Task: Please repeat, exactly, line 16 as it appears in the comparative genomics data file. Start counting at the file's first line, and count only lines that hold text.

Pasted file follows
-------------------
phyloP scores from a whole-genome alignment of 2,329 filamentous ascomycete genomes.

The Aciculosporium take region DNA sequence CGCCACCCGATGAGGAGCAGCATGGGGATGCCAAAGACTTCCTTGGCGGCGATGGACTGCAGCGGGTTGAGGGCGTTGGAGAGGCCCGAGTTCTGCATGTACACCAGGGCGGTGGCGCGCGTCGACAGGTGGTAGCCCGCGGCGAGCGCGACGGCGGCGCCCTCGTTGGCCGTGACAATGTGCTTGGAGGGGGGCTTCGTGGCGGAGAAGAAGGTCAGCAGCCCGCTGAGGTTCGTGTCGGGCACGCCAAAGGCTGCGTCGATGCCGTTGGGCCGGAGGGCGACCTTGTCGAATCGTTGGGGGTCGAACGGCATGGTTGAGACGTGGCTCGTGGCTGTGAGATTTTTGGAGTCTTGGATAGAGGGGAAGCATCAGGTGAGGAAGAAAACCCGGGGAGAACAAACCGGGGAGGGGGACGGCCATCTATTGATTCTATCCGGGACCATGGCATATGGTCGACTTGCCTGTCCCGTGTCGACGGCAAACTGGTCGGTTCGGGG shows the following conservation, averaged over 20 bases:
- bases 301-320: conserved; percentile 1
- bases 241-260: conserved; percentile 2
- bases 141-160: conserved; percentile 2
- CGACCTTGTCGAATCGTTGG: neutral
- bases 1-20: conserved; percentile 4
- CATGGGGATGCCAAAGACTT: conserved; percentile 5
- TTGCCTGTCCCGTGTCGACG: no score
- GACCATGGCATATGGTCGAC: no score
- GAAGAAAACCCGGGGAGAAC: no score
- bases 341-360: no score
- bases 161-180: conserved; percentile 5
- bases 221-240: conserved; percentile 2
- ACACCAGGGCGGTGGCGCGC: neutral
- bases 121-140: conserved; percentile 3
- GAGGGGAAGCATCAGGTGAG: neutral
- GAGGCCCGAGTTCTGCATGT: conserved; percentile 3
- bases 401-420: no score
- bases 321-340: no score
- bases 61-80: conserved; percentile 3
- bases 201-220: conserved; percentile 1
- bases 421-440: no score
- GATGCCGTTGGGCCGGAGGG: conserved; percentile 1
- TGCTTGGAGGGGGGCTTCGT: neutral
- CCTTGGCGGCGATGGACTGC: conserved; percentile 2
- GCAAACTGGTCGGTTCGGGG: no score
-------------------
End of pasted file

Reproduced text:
- bases 121-140: conserved; percentile 3